By  on June 25, 2010

Joe Campinell, president of L’Oréal USA’s estimated $3 billion Consumer Products Division, recently sat down with WWD to discuss the $11 billion-plus mass beauty market, most notably the company’s L’Oréal Paris and Maybelline-Garnier brands. Campinell, who has been with the firm for 24 years, said while the beauty industry has been challenged by the economy, L’Oréal’s recent tactics, such as its new corporate promotional strategy eliminating buy-one-get-one-free, or BOGO, deals, has helped it realize sales gains in cosmetics for the first half despite many retailers’ concerns to the contrary. Repeating history and doing what has worked in the past appears as a theme in Campinell’s management strategy. “As a larger firm that can afford to, we advertise during a recession because when we get to the other side of it, if we have built our share, we will be in so much better shape. This is something we have been doing my entire career here.” The executive, who admitted to having a Facebook page, “but I don’t know how to hide things,” and who does not tweet, also talked about putting more of L’Oréal’s resources behind pure media, the challenges facing Garnier and future growth plans for nail, currently beauty’s most explosive category.

WWD: What market shifts have you seen this year versus last year?
Joe Campinell:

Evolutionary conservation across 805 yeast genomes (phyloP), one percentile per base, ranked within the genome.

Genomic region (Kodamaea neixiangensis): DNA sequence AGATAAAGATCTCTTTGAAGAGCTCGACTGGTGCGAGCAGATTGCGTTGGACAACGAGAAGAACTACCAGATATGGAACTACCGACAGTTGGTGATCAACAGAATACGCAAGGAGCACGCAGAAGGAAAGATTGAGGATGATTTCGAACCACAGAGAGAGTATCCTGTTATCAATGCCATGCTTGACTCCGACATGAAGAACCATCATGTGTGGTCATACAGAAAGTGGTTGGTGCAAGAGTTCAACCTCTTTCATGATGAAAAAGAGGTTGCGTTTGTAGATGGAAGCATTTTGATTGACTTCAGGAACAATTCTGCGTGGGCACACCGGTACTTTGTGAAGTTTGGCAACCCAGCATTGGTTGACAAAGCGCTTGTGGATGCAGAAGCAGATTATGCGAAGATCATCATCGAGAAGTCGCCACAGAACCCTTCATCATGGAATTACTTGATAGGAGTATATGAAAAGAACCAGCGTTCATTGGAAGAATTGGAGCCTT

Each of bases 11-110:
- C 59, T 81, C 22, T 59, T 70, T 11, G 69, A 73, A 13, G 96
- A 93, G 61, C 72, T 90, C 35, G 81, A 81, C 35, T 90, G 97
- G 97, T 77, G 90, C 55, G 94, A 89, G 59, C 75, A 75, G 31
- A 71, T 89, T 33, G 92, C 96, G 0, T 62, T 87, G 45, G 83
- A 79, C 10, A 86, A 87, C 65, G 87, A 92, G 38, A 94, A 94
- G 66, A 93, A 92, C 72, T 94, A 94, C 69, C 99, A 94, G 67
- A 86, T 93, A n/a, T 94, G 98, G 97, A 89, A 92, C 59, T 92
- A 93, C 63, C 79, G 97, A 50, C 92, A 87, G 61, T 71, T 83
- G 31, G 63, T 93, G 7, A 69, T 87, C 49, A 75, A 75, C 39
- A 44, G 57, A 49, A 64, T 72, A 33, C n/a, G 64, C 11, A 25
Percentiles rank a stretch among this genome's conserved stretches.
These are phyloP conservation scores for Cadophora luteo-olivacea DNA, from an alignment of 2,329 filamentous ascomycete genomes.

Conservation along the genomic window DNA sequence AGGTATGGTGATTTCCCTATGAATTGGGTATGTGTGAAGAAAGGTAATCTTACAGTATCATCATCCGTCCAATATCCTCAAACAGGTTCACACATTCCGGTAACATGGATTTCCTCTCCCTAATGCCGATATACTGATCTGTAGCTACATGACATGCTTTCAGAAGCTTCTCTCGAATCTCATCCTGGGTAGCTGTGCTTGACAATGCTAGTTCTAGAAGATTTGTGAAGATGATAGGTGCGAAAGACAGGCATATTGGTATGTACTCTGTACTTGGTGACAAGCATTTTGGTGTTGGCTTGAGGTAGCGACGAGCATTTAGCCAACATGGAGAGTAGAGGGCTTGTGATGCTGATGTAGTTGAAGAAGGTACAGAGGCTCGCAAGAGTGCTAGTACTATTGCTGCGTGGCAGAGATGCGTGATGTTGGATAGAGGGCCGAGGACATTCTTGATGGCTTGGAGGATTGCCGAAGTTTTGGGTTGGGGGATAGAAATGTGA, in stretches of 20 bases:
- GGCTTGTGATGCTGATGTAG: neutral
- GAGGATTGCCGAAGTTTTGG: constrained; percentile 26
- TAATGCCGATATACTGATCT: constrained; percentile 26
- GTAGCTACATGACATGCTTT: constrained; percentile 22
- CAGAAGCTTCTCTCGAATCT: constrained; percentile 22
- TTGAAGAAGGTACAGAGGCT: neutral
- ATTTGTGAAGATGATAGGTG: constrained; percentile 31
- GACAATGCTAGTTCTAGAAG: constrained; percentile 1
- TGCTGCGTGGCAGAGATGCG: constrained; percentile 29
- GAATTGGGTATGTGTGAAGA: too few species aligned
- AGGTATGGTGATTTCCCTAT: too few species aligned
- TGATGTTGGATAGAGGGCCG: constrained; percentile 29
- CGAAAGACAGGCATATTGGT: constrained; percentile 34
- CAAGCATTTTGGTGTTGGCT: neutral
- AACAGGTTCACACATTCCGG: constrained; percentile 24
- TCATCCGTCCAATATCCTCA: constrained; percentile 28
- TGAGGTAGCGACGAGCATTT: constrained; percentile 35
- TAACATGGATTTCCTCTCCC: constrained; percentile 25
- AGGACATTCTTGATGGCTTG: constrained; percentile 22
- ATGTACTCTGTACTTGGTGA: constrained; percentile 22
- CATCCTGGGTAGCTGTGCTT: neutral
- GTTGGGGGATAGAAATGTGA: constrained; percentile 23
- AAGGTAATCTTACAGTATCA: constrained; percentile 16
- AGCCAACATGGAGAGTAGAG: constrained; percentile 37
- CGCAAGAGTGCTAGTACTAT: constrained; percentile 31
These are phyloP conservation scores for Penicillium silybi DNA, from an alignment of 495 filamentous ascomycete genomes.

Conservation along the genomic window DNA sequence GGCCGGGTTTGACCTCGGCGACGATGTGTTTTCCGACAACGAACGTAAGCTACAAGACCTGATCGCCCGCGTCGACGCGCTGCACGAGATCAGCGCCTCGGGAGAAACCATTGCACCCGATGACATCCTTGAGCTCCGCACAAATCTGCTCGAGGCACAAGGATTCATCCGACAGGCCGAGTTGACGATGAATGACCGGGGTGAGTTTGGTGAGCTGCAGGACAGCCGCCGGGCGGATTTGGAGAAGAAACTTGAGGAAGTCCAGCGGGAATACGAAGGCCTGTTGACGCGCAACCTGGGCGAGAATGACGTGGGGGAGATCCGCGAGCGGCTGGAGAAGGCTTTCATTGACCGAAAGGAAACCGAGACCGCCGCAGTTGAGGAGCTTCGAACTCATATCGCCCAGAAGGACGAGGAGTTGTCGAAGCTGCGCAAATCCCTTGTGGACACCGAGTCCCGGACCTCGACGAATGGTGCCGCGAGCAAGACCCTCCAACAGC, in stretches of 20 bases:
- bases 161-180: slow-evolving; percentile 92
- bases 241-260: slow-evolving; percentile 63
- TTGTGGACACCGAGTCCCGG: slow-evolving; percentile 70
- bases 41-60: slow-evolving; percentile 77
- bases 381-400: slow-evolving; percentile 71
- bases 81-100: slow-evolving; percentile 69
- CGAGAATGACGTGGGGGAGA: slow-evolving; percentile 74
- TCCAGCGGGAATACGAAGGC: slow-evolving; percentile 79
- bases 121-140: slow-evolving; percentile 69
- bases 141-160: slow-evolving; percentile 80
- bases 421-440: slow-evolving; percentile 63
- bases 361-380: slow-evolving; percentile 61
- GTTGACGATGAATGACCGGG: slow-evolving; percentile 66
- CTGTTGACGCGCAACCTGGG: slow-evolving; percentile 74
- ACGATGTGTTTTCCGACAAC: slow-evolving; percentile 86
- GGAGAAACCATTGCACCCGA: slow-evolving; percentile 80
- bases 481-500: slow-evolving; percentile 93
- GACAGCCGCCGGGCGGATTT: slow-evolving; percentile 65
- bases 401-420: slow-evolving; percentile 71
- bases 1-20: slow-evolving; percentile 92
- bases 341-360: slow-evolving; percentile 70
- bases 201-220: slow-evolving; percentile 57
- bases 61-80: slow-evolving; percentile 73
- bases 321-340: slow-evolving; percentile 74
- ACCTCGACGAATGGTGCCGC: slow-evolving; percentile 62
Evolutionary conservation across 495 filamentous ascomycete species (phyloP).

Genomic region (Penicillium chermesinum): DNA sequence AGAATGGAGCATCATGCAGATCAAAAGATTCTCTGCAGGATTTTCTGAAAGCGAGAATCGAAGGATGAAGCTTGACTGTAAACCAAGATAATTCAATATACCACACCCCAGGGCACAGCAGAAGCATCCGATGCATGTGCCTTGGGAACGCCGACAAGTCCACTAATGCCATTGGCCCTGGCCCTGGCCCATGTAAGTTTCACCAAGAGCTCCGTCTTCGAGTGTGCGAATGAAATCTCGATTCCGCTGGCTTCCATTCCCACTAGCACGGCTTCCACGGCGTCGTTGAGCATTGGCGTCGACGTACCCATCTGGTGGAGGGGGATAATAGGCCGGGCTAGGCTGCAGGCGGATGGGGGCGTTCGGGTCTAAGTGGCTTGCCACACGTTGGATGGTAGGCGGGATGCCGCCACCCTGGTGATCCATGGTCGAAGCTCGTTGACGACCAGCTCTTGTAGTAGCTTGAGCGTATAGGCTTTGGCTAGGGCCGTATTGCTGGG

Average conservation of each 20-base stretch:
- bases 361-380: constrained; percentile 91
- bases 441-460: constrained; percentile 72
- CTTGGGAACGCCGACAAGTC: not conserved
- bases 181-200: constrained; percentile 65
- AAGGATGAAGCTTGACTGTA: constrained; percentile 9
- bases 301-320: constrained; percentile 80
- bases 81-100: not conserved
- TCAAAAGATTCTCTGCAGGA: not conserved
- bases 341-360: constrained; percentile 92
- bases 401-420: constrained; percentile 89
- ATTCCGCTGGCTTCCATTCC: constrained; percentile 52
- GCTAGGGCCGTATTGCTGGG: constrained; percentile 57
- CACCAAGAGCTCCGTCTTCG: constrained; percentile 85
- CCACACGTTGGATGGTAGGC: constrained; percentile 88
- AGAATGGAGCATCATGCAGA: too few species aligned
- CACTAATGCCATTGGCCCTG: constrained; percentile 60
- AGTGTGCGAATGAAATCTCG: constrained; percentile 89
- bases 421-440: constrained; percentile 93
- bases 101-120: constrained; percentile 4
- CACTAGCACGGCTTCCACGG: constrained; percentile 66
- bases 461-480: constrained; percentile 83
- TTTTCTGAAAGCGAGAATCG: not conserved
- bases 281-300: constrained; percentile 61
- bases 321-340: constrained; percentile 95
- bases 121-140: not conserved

There is kind of a mixed consumer mentality now. One is that things aren’t that great yet. Unemployment is still high. Mortgages, foreclosures, house prices are challenged. There is always a nervousness about keeping your job. On the other hand, maybe because it’s warm out now, she’s thinking that she has all the phones she’s ever going to need so maybe she’ll pick up a lipstick. There’s a general attitude that feeling good about yourself is OK. There’s nothing like beauty products to make her feel a little better. One of the big shifts we are seeing, at least in our brands, is a huge growth in cosmetics. Our cosmetics business on L’Oréal and Maybelline is phenomenal. (Industry sources estimate cosmetics sales at L’Oréal are up in the high-single digits.) The second thing is that hair color is becoming a little more of a cosmetic — it’s more than just coloring gray. So, despite some of the discounting that’s going on in hair color by our competition, you are starting to see more of an interest in hair color that has more life to it. That’s what happened with us with Féria. It showed a real resurgence because it’s more of a fashion brand, and we started to see that toward the end of last year. In hair care, well, it’s straightforward. You have to give them something that is good in performance, but also has good cosmetics aspects, whether it is the lather, the fragrance, the feeling that, in the end, their hair feels better. The challenge is skin care and I think it is really just a recognition by women of the necessity of taking better care of their skin. When we compare ourselves to Europe, we have been catching up for X number of years to the involvement that European women have in skin care. There are some good signs coming out of the salon and department store world, too. That’s probably the real proof that things are changing. The mass market can grow because people trade into it. When you start to see better performance out of the salon world and the department store world, it’s even better news. I think we will see a continued improvement in the economy. It won’t be as fast as has been in the past.

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